"Eight Minutes to Midnight," the documentary portrait of pediatrician, author and nuclear activist Dr. Helen Caldicott (it opens a 10-day run at the Biograph on Tuesday), represents a minor triumph for independent film production. Most independent films are subsidized by grant money, but more than half of "Midnight's" $200,000 budget was raised by really small contributions from individuals and organizations--$100 here, $50 there, $200, $5; the methods ranged from bake sales and over-the-transom contributions to a Boston-to-Cape-Cod "bikeathon."
The unusual grass-roots campaign was necessary, according to producer-director Mary Benjamin, who started work on the film in February of 1978 after seven years at the PBS station in Boston. "I'd never raised a cent, never made an independent film, or a film of this length," she said. "I'd made 50 short films about kids including "Zoom," for which she won an Emmy in 1977 ." Benjamin's initial impression of the founder of Physicians for Social Responsibility came from a magazine photo; Caldicott's concern and commitment shone through and drew Benjamin into the article, though her initial reactions about the nuclear issue had been, "It's too depressing, too boring, I can't understand it."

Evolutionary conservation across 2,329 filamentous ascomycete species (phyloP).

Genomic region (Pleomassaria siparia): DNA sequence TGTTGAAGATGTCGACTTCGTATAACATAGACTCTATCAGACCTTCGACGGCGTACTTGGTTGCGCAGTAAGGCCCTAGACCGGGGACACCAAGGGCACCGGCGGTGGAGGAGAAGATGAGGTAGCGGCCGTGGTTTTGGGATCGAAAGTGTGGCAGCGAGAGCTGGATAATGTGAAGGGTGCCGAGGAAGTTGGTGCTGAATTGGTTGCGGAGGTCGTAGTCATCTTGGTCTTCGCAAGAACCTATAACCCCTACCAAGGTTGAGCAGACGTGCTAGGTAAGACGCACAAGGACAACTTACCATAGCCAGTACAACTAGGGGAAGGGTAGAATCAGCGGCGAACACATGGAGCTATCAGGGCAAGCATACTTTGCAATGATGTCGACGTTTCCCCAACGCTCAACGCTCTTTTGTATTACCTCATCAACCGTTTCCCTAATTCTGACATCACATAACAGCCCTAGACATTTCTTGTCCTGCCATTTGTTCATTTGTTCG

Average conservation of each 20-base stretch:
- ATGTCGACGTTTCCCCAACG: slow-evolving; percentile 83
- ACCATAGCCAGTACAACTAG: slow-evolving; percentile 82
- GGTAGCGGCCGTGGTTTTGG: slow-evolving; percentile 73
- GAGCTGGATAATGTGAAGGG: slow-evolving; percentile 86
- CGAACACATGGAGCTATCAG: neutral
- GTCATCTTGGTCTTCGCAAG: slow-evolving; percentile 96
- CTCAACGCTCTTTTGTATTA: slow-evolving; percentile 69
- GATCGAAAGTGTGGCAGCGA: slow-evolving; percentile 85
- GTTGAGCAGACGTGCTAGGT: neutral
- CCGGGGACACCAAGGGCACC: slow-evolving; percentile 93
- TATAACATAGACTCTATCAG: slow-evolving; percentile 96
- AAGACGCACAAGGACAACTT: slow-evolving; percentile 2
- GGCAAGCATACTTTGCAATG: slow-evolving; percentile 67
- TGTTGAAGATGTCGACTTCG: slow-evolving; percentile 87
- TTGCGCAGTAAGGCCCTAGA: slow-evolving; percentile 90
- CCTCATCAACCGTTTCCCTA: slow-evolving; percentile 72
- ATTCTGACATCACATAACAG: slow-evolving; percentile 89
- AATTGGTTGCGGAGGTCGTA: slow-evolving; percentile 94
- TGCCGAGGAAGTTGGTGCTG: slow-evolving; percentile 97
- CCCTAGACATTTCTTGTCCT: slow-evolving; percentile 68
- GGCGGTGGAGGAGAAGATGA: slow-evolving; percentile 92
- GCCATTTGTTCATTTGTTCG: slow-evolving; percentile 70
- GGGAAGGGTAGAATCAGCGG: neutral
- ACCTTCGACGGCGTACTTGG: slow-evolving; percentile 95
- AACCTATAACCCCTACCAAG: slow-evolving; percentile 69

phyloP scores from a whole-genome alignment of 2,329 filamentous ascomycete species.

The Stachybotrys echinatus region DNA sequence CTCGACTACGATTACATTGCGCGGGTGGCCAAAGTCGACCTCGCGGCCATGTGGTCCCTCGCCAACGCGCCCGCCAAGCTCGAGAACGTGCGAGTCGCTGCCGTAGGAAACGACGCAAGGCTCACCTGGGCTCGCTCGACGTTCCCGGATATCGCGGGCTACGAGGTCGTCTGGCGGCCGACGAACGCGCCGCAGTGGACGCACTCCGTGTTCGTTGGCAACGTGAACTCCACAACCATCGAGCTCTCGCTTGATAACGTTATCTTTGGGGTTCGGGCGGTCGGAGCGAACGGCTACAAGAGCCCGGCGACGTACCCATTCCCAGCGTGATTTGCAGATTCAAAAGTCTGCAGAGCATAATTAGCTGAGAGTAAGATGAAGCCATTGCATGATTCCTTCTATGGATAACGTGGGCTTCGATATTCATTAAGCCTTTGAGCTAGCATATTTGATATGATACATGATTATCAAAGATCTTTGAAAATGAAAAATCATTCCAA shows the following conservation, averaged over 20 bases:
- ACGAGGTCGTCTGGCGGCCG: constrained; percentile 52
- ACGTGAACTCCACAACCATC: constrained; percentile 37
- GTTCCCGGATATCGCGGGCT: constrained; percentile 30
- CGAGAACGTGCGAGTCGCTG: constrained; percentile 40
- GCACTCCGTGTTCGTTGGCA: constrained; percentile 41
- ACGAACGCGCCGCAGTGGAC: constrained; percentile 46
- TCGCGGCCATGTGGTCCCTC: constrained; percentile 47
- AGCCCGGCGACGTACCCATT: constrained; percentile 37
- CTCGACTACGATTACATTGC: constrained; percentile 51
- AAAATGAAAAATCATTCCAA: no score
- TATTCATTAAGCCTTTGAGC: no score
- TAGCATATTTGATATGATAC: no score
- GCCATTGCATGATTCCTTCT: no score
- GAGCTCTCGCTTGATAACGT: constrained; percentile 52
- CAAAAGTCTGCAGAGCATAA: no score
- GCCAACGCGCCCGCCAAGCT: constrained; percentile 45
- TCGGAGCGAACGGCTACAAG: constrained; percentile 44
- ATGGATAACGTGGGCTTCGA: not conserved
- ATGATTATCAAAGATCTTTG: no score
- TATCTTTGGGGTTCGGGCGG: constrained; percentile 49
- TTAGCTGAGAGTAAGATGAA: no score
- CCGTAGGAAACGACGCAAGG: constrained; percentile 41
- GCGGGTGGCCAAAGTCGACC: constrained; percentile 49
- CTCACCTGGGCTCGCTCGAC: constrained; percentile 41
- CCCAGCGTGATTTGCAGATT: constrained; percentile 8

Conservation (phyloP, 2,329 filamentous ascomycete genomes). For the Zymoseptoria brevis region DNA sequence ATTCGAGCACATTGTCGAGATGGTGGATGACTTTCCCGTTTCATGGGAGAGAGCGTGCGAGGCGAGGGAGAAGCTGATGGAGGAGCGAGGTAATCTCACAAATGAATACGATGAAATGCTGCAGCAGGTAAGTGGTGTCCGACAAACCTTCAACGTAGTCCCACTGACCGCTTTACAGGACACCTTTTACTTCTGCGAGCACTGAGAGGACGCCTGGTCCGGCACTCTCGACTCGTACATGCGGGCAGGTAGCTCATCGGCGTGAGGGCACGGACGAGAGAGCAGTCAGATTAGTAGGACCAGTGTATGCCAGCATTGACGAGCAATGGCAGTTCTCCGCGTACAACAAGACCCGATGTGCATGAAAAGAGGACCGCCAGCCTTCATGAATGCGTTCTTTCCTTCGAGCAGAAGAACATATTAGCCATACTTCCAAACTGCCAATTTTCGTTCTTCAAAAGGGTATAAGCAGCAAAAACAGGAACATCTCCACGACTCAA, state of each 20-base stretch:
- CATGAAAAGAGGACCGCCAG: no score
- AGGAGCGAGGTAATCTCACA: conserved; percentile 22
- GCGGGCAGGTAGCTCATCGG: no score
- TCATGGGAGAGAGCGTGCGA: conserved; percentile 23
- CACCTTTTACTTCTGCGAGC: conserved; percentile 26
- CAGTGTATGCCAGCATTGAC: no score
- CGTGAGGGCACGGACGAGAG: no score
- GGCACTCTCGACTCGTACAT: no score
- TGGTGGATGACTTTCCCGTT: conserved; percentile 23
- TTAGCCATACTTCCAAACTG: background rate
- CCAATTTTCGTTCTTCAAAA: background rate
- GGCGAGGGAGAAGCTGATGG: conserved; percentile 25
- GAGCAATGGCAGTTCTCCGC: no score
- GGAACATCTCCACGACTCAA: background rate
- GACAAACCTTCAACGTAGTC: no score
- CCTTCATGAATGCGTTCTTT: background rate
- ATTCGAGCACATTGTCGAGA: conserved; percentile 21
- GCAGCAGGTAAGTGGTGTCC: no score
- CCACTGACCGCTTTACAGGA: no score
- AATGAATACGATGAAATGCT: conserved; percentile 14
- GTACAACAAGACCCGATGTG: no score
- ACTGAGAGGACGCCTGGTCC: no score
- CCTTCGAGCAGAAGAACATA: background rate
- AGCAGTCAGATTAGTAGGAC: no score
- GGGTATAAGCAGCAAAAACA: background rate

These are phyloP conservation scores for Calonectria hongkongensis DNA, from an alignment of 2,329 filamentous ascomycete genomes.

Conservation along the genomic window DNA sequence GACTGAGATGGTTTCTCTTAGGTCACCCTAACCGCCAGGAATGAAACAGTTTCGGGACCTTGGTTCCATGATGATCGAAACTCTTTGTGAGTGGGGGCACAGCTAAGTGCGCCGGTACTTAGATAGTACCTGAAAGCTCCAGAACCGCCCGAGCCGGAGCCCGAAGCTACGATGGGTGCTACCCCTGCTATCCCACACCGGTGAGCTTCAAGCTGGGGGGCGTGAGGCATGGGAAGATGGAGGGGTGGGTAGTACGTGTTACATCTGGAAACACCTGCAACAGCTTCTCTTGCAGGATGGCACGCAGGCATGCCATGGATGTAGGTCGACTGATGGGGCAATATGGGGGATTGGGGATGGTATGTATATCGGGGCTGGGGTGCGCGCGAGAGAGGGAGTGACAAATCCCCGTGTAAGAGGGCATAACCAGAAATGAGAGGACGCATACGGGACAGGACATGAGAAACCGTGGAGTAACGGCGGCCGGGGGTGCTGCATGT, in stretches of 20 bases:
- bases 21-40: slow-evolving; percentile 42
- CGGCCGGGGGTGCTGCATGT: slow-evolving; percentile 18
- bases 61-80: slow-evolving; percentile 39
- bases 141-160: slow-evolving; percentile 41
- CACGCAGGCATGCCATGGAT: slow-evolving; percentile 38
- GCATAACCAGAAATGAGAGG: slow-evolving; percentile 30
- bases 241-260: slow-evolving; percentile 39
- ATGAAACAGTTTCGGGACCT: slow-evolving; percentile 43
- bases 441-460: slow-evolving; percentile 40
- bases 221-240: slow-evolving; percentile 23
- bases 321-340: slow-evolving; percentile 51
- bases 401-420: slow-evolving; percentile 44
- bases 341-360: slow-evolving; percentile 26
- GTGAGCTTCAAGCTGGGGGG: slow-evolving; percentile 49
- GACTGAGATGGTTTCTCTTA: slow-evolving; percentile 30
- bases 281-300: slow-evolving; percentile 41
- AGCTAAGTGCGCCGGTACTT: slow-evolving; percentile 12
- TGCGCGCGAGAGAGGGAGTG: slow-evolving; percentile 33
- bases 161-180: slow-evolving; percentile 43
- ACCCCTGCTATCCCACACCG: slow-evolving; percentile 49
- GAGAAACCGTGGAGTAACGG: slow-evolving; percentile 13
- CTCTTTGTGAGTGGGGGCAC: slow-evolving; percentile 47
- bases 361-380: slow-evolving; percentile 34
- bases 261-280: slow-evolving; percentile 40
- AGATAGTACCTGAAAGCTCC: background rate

"The fund-raising process was tremendously politicizing because it was so hard," Benjamin says. She used her own savings for initial shooting in May of 1978 and started knocking on foundation doors. Her father made the first major contribution--$500. Four months later, Benjamin received two grants totaling $8,000.
Finally, having exhausted the limited sources of independent film funding, Benjamin held her first benefit screening in her Boston lawyers' apartment, with a 20-minute reel of early rushes. It was a beginning. The National Endowment for the Arts also contributed $15,000. Had "Eight Minutes to Midnight" won the Academy Award for which it was nominated last year, Benjamin might still be reciting her thank-yous.